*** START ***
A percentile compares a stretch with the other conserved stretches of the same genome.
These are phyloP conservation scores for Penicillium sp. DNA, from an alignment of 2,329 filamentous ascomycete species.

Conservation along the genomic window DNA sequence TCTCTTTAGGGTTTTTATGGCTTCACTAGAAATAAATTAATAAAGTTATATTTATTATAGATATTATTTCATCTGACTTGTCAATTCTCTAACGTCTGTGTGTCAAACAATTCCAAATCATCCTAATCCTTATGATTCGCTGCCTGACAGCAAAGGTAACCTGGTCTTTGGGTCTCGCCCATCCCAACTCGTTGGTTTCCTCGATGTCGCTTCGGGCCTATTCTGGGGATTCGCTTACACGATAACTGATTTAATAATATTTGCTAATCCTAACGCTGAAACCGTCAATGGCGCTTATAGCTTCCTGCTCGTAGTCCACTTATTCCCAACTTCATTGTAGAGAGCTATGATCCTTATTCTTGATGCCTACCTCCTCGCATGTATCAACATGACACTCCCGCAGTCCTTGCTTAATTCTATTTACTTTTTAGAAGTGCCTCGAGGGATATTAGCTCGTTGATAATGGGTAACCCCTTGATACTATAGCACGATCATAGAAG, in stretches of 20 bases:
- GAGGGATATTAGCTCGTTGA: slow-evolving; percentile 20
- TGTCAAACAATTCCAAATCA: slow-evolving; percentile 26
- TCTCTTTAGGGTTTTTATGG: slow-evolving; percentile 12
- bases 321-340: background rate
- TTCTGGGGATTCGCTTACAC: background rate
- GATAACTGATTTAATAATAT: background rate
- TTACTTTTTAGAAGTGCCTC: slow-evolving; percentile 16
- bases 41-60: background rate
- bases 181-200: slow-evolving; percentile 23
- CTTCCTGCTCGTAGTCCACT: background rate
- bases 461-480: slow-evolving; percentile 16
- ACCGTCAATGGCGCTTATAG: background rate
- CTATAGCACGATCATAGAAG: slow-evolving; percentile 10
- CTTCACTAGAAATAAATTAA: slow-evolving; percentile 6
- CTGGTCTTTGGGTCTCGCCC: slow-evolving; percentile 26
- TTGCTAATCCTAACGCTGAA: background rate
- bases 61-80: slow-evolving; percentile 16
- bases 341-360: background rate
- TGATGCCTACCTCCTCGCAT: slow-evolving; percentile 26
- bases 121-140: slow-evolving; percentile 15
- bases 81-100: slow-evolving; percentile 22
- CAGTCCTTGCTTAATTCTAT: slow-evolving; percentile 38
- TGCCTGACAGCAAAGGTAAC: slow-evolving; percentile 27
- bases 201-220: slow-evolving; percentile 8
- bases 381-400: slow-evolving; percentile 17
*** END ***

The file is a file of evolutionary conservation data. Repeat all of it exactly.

A percentile compares a stretch with the other conserved stretches of the same genome.
These are phyloP conservation scores for Penicillium sp. DNA, from an alignment of 2,329 filamentous ascomycete species.

Conservation along the genomic window DNA sequence TCTCTTTAGGGTTTTTATGGCTTCACTAGAAATAAATTAATAAAGTTATATTTATTATAGATATTATTTCATCTGACTTGTCAATTCTCTAACGTCTGTGTGTCAAACAATTCCAAATCATCCTAATCCTTATGATTCGCTGCCTGACAGCAAAGGTAACCTGGTCTTTGGGTCTCGCCCATCCCAACTCGTTGGTTTCCTCGATGTCGCTTCGGGCCTATTCTGGGGATTCGCTTACACGATAACTGATTTAATAATATTTGCTAATCCTAACGCTGAAACCGTCAATGGCGCTTATAGCTTCCTGCTCGTAGTCCACTTATTCCCAACTTCATTGTAGAGAGCTATGATCCTTATTCTTGATGCCTACCTCCTCGCATGTATCAACATGACACTCCCGCAGTCCTTGCTTAATTCTATTTACTTTTTAGAAGTGCCTCGAGGGATATTAGCTCGTTGATAATGGGTAACCCCTTGATACTATAGCACGATCATAGAAG, in stretches of 20 bases:
- GAGGGATATTAGCTCGTTGA: slow-evolving; percentile 20
- TGTCAAACAATTCCAAATCA: slow-evolving; percentile 26
- TCTCTTTAGGGTTTTTATGG: slow-evolving; percentile 12
- bases 321-340: background rate
- TTCTGGGGATTCGCTTACAC: background rate
- GATAACTGATTTAATAATAT: background rate
- TTACTTTTTAGAAGTGCCTC: slow-evolving; percentile 16
- bases 41-60: background rate
- bases 181-200: slow-evolving; percentile 23
- CTTCCTGCTCGTAGTCCACT: background rate
- bases 461-480: slow-evolving; percentile 16
- ACCGTCAATGGCGCTTATAG: background rate
- CTATAGCACGATCATAGAAG: slow-evolving; percentile 10
- CTTCACTAGAAATAAATTAA: slow-evolving; percentile 6
- CTGGTCTTTGGGTCTCGCCC: slow-evolving; percentile 26
- TTGCTAATCCTAACGCTGAA: background rate
- bases 61-80: slow-evolving; percentile 16
- bases 341-360: background rate
- TGATGCCTACCTCCTCGCAT: slow-evolving; percentile 26
- bases 121-140: slow-evolving; percentile 15
- bases 81-100: slow-evolving; percentile 22
- CAGTCCTTGCTTAATTCTAT: slow-evolving; percentile 38
- TGCCTGACAGCAAAGGTAAC: slow-evolving; percentile 27
- bases 201-220: slow-evolving; percentile 8
- bases 381-400: slow-evolving; percentile 17